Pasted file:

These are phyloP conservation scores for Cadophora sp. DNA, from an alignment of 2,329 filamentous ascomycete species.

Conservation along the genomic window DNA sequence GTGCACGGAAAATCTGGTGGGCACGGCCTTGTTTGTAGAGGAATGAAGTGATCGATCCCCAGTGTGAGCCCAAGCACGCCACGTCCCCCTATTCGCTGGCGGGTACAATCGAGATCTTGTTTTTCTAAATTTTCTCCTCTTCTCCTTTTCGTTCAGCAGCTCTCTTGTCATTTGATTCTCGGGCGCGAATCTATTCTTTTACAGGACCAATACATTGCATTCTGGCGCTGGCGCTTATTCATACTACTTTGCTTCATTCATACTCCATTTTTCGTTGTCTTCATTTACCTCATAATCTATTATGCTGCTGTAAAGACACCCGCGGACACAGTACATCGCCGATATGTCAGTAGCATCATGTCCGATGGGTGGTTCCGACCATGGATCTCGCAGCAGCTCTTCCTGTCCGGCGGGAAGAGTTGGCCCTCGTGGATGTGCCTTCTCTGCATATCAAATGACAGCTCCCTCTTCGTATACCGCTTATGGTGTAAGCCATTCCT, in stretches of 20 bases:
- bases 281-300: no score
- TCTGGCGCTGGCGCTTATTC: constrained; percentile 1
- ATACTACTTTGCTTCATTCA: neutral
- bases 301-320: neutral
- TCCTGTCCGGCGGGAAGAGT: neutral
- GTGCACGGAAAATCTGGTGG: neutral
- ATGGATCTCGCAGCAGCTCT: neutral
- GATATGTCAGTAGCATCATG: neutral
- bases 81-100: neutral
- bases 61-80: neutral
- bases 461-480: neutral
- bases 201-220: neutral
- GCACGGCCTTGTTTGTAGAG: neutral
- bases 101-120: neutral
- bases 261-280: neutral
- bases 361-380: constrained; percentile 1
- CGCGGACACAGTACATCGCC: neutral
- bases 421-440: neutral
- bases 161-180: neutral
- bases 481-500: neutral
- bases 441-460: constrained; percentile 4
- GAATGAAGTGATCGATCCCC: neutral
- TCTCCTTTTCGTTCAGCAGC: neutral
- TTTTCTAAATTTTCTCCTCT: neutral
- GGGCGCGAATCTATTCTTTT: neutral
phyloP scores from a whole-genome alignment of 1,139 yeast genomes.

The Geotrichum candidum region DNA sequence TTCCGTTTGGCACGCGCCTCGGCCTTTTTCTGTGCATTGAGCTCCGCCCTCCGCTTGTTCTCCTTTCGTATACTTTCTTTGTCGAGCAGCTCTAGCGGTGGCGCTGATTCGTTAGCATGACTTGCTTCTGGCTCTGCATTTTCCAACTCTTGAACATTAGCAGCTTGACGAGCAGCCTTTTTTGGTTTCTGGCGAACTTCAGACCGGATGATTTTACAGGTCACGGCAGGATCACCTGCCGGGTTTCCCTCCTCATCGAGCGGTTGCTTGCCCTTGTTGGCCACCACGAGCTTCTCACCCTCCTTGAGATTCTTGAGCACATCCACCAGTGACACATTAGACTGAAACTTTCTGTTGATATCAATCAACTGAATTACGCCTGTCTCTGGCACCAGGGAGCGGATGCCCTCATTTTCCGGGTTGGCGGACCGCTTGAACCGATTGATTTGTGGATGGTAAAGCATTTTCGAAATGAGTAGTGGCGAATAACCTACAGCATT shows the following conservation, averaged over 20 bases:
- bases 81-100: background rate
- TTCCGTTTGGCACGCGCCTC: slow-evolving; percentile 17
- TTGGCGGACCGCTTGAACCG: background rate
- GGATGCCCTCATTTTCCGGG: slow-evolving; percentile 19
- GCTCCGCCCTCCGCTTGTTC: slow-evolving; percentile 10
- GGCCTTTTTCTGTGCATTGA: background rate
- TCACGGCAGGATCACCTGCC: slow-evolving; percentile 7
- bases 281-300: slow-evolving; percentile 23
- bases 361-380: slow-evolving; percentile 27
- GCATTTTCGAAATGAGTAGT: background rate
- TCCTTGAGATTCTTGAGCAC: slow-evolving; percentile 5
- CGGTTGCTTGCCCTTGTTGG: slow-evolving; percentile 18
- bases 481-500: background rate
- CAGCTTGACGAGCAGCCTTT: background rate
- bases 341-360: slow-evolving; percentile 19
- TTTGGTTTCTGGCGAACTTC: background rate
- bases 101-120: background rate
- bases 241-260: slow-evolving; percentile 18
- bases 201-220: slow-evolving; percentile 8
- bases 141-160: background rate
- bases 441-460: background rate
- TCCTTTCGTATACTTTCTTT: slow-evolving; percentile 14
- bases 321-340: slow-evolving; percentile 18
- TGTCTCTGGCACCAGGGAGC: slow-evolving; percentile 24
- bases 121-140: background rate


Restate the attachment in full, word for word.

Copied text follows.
These are phyloP conservation scores for Cadophora sp. DNA, from an alignment of 2,329 filamentous ascomycete species.

Conservation along the genomic window DNA sequence GTGCACGGAAAATCTGGTGGGCACGGCCTTGTTTGTAGAGGAATGAAGTGATCGATCCCCAGTGTGAGCCCAAGCACGCCACGTCCCCCTATTCGCTGGCGGGTACAATCGAGATCTTGTTTTTCTAAATTTTCTCCTCTTCTCCTTTTCGTTCAGCAGCTCTCTTGTCATTTGATTCTCGGGCGCGAATCTATTCTTTTACAGGACCAATACATTGCATTCTGGCGCTGGCGCTTATTCATACTACTTTGCTTCATTCATACTCCATTTTTCGTTGTCTTCATTTACCTCATAATCTATTATGCTGCTGTAAAGACACCCGCGGACACAGTACATCGCCGATATGTCAGTAGCATCATGTCCGATGGGTGGTTCCGACCATGGATCTCGCAGCAGCTCTTCCTGTCCGGCGGGAAGAGTTGGCCCTCGTGGATGTGCCTTCTCTGCATATCAAATGACAGCTCCCTCTTCGTATACCGCTTATGGTGTAAGCCATTCCT, in stretches of 20 bases:
- bases 281-300: no score
- TCTGGCGCTGGCGCTTATTC: constrained; percentile 1
- ATACTACTTTGCTTCATTCA: neutral
- bases 301-320: neutral
- TCCTGTCCGGCGGGAAGAGT: neutral
- GTGCACGGAAAATCTGGTGG: neutral
- ATGGATCTCGCAGCAGCTCT: neutral
- GATATGTCAGTAGCATCATG: neutral
- bases 81-100: neutral
- bases 61-80: neutral
- bases 461-480: neutral
- bases 201-220: neutral
- GCACGGCCTTGTTTGTAGAG: neutral
- bases 101-120: neutral
- bases 261-280: neutral
- bases 361-380: constrained; percentile 1
- CGCGGACACAGTACATCGCC: neutral
- bases 421-440: neutral
- bases 161-180: neutral
- bases 481-500: neutral
- bases 441-460: constrained; percentile 4
- GAATGAAGTGATCGATCCCC: neutral
- TCTCCTTTTCGTTCAGCAGC: neutral
- TTTTCTAAATTTTCTCCTCT: neutral
- GGGCGCGAATCTATTCTTTT: neutral
phyloP scores from a whole-genome alignment of 1,139 yeast genomes.

The Geotrichum candidum region DNA sequence TTCCGTTTGGCACGCGCCTCGGCCTTTTTCTGTGCATTGAGCTCCGCCCTCCGCTTGTTCTCCTTTCGTATACTTTCTTTGTCGAGCAGCTCTAGCGGTGGCGCTGATTCGTTAGCATGACTTGCTTCTGGCTCTGCATTTTCCAACTCTTGAACATTAGCAGCTTGACGAGCAGCCTTTTTTGGTTTCTGGCGAACTTCAGACCGGATGATTTTACAGGTCACGGCAGGATCACCTGCCGGGTTTCCCTCCTCATCGAGCGGTTGCTTGCCCTTGTTGGCCACCACGAGCTTCTCACCCTCCTTGAGATTCTTGAGCACATCCACCAGTGACACATTAGACTGAAACTTTCTGTTGATATCAATCAACTGAATTACGCCTGTCTCTGGCACCAGGGAGCGGATGCCCTCATTTTCCGGGTTGGCGGACCGCTTGAACCGATTGATTTGTGGATGGTAAAGCATTTTCGAAATGAGTAGTGGCGAATAACCTACAGCATT shows the following conservation, averaged over 20 bases:
- bases 81-100: background rate
- TTCCGTTTGGCACGCGCCTC: slow-evolving; percentile 17
- TTGGCGGACCGCTTGAACCG: background rate
- GGATGCCCTCATTTTCCGGG: slow-evolving; percentile 19
- GCTCCGCCCTCCGCTTGTTC: slow-evolving; percentile 10
- GGCCTTTTTCTGTGCATTGA: background rate
- TCACGGCAGGATCACCTGCC: slow-evolving; percentile 7
- bases 281-300: slow-evolving; percentile 23
- bases 361-380: slow-evolving; percentile 27
- GCATTTTCGAAATGAGTAGT: background rate
- TCCTTGAGATTCTTGAGCAC: slow-evolving; percentile 5
- CGGTTGCTTGCCCTTGTTGG: slow-evolving; percentile 18
- bases 481-500: background rate
- CAGCTTGACGAGCAGCCTTT: background rate
- bases 341-360: slow-evolving; percentile 19
- TTTGGTTTCTGGCGAACTTC: background rate
- bases 101-120: background rate
- bases 241-260: slow-evolving; percentile 18
- bases 201-220: slow-evolving; percentile 8
- bases 141-160: background rate
- bases 441-460: background rate
- TCCTTTCGTATACTTTCTTT: slow-evolving; percentile 14
- bases 321-340: slow-evolving; percentile 18
- TGTCTCTGGCACCAGGGAGC: slow-evolving; percentile 24
- bases 121-140: background rate